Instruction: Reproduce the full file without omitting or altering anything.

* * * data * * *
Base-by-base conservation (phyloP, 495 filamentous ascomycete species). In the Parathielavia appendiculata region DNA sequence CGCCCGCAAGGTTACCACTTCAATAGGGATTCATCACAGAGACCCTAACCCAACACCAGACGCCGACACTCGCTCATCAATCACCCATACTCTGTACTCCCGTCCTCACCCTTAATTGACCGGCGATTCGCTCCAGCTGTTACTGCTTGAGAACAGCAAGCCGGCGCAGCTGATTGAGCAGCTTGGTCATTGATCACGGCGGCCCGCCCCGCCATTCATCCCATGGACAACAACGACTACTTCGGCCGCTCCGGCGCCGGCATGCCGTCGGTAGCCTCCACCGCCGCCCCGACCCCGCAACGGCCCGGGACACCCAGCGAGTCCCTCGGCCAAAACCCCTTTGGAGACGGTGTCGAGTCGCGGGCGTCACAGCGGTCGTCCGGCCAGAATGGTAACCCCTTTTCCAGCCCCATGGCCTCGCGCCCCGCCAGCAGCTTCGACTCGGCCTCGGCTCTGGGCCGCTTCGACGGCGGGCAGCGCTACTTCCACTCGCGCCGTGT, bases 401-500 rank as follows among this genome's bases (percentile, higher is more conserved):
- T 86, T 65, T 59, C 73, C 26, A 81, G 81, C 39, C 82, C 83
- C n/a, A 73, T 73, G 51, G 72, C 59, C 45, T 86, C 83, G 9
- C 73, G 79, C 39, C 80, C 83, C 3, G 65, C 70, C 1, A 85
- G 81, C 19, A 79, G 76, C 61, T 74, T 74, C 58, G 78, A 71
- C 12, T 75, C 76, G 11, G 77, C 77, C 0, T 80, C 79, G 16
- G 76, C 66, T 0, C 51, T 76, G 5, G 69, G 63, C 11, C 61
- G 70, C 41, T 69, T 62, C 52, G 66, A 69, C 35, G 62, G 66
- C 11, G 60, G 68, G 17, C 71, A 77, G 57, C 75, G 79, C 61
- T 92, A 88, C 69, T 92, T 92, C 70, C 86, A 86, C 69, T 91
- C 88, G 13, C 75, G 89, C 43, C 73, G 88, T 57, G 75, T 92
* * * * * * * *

Base-by-base conservation (phyloP, 495 filamentous ascomycete species). In the Parathielavia appendiculata region DNA sequence CGCCCGCAAGGTTACCACTTCAATAGGGATTCATCACAGAGACCCTAACCCAACACCAGACGCCGACACTCGCTCATCAATCACCCATACTCTGTACTCCCGTCCTCACCCTTAATTGACCGGCGATTCGCTCCAGCTGTTACTGCTTGAGAACAGCAAGCCGGCGCAGCTGATTGAGCAGCTTGGTCATTGATCACGGCGGCCCGCCCCGCCATTCATCCCATGGACAACAACGACTACTTCGGCCGCTCCGGCGCCGGCATGCCGTCGGTAGCCTCCACCGCCGCCCCGACCCCGCAACGGCCCGGGACACCCAGCGAGTCCCTCGGCCAAAACCCCTTTGGAGACGGTGTCGAGTCGCGGGCGTCACAGCGGTCGTCCGGCCAGAATGGTAACCCCTTTTCCAGCCCCATGGCCTCGCGCCCCGCCAGCAGCTTCGACTCGGCCTCGGCTCTGGGCCGCTTCGACGGCGGGCAGCGCTACTTCCACTCGCGCCGTGT, bases 401-500 rank as follows among this genome's bases (percentile, higher is more conserved):
- T 86, T 65, T 59, C 73, C 26, A 81, G 81, C 39, C 82, C 83
- C n/a, A 73, T 73, G 51, G 72, C 59, C 45, T 86, C 83, G 9
- C 73, G 79, C 39, C 80, C 83, C 3, G 65, C 70, C 1, A 85
- G 81, C 19, A 79, G 76, C 61, T 74, T 74, C 58, G 78, A 71
- C 12, T 75, C 76, G 11, G 77, C 77, C 0, T 80, C 79, G 16
- G 76, C 66, T 0, C 51, T 76, G 5, G 69, G 63, C 11, C 61
- G 70, C 41, T 69, T 62, C 52, G 66, A 69, C 35, G 62, G 66
- C 11, G 60, G 68, G 17, C 71, A 77, G 57, C 75, G 79, C 61
- T 92, A 88, C 69, T 92, T 92, C 70, C 86, A 86, C 69, T 91
- C 88, G 13, C 75, G 89, C 43, C 73, G 88, T 57, G 75, T 92